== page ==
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Avoid These Five Common Pitfalls When Restructuring Your Team

December 4, 2018

 

I have to admit, I'm a big fan of Ben Franklin's saying "A place for everything and everything in its place." At home, my self-diagnosed OCD loves it because everything has a place to be stored. When it isn't in use, you put it back where it belongs. Or that's what I try to tell my kids. Again. And again. And again.

 

Working with my clients, however, I use this saying when thinking through team structure. Creating a picture through an organizational chart or others allows leaders to identify a place where performance resides within each core area of the business. 

 

And as the business grows, we need to ensure that we update this structure as things change - market demands, customer needs, and internal expansion.  

 

However, when we are growing, we tend to leave things laying around that we don't really need. This could look like having more resources allocated to areas of business that aren't a priority - or aren't growing. Or having an overwhelming number of direct reports, when the leader needs to be more externally facing.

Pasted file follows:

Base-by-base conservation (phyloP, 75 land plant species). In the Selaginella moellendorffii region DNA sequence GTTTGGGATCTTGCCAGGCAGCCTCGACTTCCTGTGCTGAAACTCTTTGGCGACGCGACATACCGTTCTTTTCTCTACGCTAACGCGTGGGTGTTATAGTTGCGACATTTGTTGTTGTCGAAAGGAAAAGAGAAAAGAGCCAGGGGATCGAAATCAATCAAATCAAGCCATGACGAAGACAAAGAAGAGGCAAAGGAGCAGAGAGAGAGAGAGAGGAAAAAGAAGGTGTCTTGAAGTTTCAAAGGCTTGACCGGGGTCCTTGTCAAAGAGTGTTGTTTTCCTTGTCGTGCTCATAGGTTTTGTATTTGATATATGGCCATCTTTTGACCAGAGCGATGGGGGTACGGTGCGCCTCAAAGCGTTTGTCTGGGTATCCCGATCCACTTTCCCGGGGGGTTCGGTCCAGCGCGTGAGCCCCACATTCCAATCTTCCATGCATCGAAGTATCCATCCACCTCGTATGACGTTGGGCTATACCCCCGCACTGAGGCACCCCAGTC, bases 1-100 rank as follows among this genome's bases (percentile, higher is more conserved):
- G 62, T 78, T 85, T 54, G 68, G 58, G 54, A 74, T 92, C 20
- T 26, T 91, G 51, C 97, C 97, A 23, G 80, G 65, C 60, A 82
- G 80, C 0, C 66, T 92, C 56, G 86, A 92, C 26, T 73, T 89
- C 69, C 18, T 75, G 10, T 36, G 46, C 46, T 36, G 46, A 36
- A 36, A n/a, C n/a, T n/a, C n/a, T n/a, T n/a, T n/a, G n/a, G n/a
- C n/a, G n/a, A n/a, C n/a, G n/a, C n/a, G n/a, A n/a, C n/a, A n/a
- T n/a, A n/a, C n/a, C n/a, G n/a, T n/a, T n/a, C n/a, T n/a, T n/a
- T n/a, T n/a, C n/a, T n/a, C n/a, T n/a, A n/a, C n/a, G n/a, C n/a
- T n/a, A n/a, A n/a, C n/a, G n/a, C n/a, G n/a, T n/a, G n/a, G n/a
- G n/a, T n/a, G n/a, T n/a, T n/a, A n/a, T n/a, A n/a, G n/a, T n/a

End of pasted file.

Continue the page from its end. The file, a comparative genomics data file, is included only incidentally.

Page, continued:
Before you update your team structure, prepare yourself by pondering how you can avoid these pitfalls: 

 

Looking at people first. I also love the saying that we need to "put the right people in the right seats." This is incredibly important - later. The primary concern is to identify the seats you really need. When we are pivoting or changing, prioritize the "what" versus the "who".  

 

Looking to the past. You've powered your way to performance using the structure you've preferred for past years. However, don't get paralyzed in old ways of working. Create a pure start by focusing on the prospective changes you see internally and externally down the pike.

 

Forgetting the purpose of the role. Over time, we can grow pleased or comfortable with "the way we've always done things around here". As you identify the needs for your team structure, identify "What are the high level areas that impact the business?", "What is mission critical?", and "What authority am I willing to release?"  

 

Failing to addressing personality needs. Prior to pulling people into the picture, we still have another prerequisite - personality. Will the role require someone with the ability to be results focused or process focused? Fast paced or consistent? 

 

Aiming for perfect. Your previous picture of your team structure wasn't your only picture. And neither will this one be your final portrayal. Be pliable in receiving feedback on your new structure in order to prepare for the next phase. 

 

Avoiding these pitfalls can allow you to avoid the pain and peril when you pull into your next point of pivoting. 

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